Verse > Anthologies > T. H. Ward, ed. > The English Poets > Vol. II. Ben Jonson to Dryden
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Thomas Humphry Ward, ed.  The English Poets.  1880–1918.
Vol. II. The Seventeenth Century: Ben Jonson to Dryden
 
To the Memory of My Beloved Master William Shakespeare, and What He Hath Left Us (from the First Folio)
By Ben Jonson (1572–1637)
 
          [Printed by Gifford in Underwoods, but really from the First Folio edition of Shakspeare, 1623.]

TO draw no envy, Shakspeare, on thy name,
Am I thus ample to thy book and fame;
While I confess thy writings to be such,
As neither Man nor Muse can praise too much.
’Tis true, and all men’s suffrage. But these ways        5
Were not the paths I meant unto thy praise;
For seeliest ignorance on these may light,
Which, when it sounds at best, but echoes right;
Or blind affection, which doth ne’er advance
The truth, but gropes, and urgeth all by chance;        10
Or crafty malice might pretend this praise,
And think to ruin where it seemed to raise.
These are, as some infámous bawd or whore
Should praise a matron; what could hurt her more?
But thou art proof against them and, indeed,        15
Above the ill fortune of them, or the need.
I therefore will begin: Soul of the age!
The applause, delight, the wonder of our stage!
My SHAKSPEARE, rise! I will not lodge thee by
Chaucer, or Spenser, or bid Beaumont lie        20
A little further, to make thee a room: 1
Thou art a monument without a tomb,
And art alive still while thy book doth live,
And we have wits to read, and praise to give.
That I not mix thee so my brain excuses,—        25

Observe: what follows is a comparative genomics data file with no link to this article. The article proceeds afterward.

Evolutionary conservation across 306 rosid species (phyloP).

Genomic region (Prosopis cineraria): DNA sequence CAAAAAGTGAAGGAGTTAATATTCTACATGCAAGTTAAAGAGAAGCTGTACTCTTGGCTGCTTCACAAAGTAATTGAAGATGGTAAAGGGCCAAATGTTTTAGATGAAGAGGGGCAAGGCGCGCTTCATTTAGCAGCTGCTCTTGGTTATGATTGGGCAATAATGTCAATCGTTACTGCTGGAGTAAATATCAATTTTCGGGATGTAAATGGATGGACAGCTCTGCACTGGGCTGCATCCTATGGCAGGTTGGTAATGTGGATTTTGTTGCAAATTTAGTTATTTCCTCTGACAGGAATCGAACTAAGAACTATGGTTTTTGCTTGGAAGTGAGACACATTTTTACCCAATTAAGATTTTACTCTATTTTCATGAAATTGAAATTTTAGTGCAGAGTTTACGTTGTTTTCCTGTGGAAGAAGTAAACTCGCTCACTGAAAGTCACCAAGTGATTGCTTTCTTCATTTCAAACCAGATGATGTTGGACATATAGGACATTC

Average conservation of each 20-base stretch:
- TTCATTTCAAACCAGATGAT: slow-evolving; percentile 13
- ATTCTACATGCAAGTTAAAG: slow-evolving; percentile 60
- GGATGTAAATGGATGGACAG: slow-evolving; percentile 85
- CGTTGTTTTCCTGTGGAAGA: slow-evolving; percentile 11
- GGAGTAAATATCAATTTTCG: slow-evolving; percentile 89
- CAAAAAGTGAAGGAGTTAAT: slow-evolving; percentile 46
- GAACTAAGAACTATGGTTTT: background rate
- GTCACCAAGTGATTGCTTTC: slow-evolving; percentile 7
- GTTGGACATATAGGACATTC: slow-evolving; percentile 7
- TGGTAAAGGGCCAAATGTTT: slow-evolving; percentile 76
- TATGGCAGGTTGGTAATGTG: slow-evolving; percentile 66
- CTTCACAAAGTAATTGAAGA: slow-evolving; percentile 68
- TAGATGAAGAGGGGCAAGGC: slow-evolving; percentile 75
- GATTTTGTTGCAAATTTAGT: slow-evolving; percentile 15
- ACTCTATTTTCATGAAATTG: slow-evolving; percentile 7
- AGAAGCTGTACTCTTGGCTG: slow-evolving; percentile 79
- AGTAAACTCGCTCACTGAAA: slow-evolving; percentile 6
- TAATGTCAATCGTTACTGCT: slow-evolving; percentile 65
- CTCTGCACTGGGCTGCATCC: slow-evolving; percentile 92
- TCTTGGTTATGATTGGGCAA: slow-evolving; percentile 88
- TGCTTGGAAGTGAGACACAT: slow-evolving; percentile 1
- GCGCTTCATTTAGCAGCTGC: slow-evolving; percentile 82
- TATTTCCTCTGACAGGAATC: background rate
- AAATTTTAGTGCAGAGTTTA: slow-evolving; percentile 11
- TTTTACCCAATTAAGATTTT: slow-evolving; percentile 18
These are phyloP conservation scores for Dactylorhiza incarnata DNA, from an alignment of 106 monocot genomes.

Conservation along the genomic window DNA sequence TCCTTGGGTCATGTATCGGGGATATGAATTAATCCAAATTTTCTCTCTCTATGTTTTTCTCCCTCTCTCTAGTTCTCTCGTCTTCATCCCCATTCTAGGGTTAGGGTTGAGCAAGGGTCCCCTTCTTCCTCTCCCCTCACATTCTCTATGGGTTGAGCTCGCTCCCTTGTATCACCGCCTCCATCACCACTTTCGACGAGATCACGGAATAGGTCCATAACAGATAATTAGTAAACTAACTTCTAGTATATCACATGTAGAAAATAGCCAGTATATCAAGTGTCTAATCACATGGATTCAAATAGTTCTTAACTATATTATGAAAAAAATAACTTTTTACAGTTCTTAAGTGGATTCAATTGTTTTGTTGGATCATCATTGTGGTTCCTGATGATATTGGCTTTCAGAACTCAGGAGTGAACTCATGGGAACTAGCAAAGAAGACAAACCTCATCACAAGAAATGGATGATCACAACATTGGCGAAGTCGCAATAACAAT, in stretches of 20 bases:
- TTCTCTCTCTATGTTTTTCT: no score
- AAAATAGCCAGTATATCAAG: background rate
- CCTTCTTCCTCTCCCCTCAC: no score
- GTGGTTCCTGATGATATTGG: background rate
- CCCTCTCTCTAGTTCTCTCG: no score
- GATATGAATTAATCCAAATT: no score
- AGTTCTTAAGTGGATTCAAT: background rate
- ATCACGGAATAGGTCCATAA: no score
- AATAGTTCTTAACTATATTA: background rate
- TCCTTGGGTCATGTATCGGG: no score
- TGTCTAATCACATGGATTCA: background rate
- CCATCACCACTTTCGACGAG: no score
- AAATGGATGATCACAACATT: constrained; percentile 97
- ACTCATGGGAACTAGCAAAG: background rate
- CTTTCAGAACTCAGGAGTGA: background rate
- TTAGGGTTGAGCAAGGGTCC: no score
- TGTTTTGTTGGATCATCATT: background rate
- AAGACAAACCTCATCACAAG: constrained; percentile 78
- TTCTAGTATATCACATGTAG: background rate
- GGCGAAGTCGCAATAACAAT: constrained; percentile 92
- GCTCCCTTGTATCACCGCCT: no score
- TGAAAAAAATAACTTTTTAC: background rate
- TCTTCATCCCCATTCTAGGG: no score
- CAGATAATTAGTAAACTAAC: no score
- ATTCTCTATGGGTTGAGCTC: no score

I mean with great, but disproportioned Muses;
For if I thought my judgment were of years,
I should commit thee surely with thy peers,
And tell how far thou didst our Lyly outshine,
Or sporting Kyd, or Marlowe’s mighty line.        30
And though thou hadst small Latin and less Greek,
From thence to honour thee, I would not seek
For names, but call forth thund’ring Æschylus,
Euripides, and Sophocles to us,
Pacuvius, Accius, him of Cordova 2 dead,        35
To life again, to hear thy buskin tread,
And shake a stage; or when thy socks were on,
Leave thee alone for a comparison
Of all that insolent Greece or haughty Rome
Sent forth, or since did from their ashes come.        40
Triumph, my Britain, thou hast one to show,
To whom all scenes of Europe homage owe.
He was not of an age, but for all time!
And all the Muses still were in their prime,
When, like Apollo, he came forth to warm        45
Our ears, or like a Mercury to charm!
Nature herself was proud of his designs,
And joyed to wear the dressing of his lines,
Which were so richly spun, and woven so fit,
As, since, she will vouchsafe no other wit.        50
The merry Greek, tart Aristophanes,
Neat Terence, witty Plautus, now not please;
But antiquated and deserted lie,
As they were not of Nature’s family.
Yet must I not give Nature all; thy Art,        55
My gentle Shakspeare, must enjoy a part.
For though the poet’s matter nature be,
His art doth give the fashion; and that he 3
Who casts to write a living line, must sweat
(Such as thine are) and strike the second heat        60
Upon the Muses’ anvil, turn the same,
And himself with it, that he thinks to frame;
Or for the laurel he may gain to scorn;
For a good poet ’s made, as well as born.
And such wert thou! Look, how the father’s face        65
Lives in his issue, even so the race
Of Shakspeare’s mind and manners brightly shines
In his well turnèd and true filèd lines,
In each of which he seems to shake a lance,
As brandished at the eyes of ignorance.        70
Sweet Swan of Avon! what a sight it were
To see thee in our waters yet appear,
And make those flights upon the banks of Thames,
That so did take Eliza and our James!
But stay, I see thee in the hemisphere        75
Advanced, and made a constellation there!
Shine forth, thou Star of Poets, and with rage
Or influence chide or cheer the drooping stage,
Which, since thy flight from hence, hath mourned like night,
And despairs day but for thy volume’s light.        80
 
Note 1. In allusion to W. Basse’s elegy on Shakspeare, beginning—
  ‘Renownèd Spenser, lie a thought more nigh
To learned Chaucer; and rare Beaumont, lie
A little nearer Spenser, to make room
For Shakespear in your threefold, fourfold tomb.’
 [back]
Note 2. Seneca. [back]
Note 3. That he = that man. [back]
 
 
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